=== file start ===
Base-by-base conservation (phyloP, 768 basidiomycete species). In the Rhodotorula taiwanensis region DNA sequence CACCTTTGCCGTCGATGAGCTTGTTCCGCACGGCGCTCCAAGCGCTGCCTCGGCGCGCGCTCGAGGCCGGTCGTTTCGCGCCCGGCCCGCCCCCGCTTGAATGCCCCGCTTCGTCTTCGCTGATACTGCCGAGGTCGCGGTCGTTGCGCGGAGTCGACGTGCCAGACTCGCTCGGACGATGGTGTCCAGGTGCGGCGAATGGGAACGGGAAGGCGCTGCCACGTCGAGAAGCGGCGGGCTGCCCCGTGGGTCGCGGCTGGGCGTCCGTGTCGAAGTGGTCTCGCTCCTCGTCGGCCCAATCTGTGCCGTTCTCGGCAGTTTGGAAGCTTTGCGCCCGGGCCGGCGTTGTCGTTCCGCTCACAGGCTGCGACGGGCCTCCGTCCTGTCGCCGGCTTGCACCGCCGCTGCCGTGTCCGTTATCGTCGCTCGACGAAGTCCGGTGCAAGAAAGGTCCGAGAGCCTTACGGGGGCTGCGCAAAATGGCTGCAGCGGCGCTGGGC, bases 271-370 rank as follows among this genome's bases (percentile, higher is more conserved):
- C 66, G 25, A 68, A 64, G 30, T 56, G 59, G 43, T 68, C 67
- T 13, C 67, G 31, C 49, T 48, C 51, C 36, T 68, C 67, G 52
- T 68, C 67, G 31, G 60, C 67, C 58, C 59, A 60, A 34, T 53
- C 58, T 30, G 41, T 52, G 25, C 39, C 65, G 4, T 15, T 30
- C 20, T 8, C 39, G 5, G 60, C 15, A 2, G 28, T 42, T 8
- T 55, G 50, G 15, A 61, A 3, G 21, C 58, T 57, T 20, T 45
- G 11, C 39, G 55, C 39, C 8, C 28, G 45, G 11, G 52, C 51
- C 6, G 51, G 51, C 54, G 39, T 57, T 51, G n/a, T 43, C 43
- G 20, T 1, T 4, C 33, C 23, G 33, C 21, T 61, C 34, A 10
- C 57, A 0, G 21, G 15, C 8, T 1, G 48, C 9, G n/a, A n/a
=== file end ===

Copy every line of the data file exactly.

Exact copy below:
Base-by-base conservation (phyloP, 768 basidiomycete species). In the Rhodotorula taiwanensis region DNA sequence CACCTTTGCCGTCGATGAGCTTGTTCCGCACGGCGCTCCAAGCGCTGCCTCGGCGCGCGCTCGAGGCCGGTCGTTTCGCGCCCGGCCCGCCCCCGCTTGAATGCCCCGCTTCGTCTTCGCTGATACTGCCGAGGTCGCGGTCGTTGCGCGGAGTCGACGTGCCAGACTCGCTCGGACGATGGTGTCCAGGTGCGGCGAATGGGAACGGGAAGGCGCTGCCACGTCGAGAAGCGGCGGGCTGCCCCGTGGGTCGCGGCTGGGCGTCCGTGTCGAAGTGGTCTCGCTCCTCGTCGGCCCAATCTGTGCCGTTCTCGGCAGTTTGGAAGCTTTGCGCCCGGGCCGGCGTTGTCGTTCCGCTCACAGGCTGCGACGGGCCTCCGTCCTGTCGCCGGCTTGCACCGCCGCTGCCGTGTCCGTTATCGTCGCTCGACGAAGTCCGGTGCAAGAAAGGTCCGAGAGCCTTACGGGGGCTGCGCAAAATGGCTGCAGCGGCGCTGGGC, bases 271-370 rank as follows among this genome's bases (percentile, higher is more conserved):
- C 66, G 25, A 68, A 64, G 30, T 56, G 59, G 43, T 68, C 67
- T 13, C 67, G 31, C 49, T 48, C 51, C 36, T 68, C 67, G 52
- T 68, C 67, G 31, G 60, C 67, C 58, C 59, A 60, A 34, T 53
- C 58, T 30, G 41, T 52, G 25, C 39, C 65, G 4, T 15, T 30
- C 20, T 8, C 39, G 5, G 60, C 15, A 2, G 28, T 42, T 8
- T 55, G 50, G 15, A 61, A 3, G 21, C 58, T 57, T 20, T 45
- G 11, C 39, G 55, C 39, C 8, C 28, G 45, G 11, G 52, C 51
- C 6, G 51, G 51, C 54, G 39, T 57, T 51, G n/a, T 43, C 43
- G 20, T 1, T 4, C 33, C 23, G 33, C 21, T 61, C 34, A 10
- C 57, A 0, G 21, G 15, C 8, T 1, G 48, C 9, G n/a, A n/a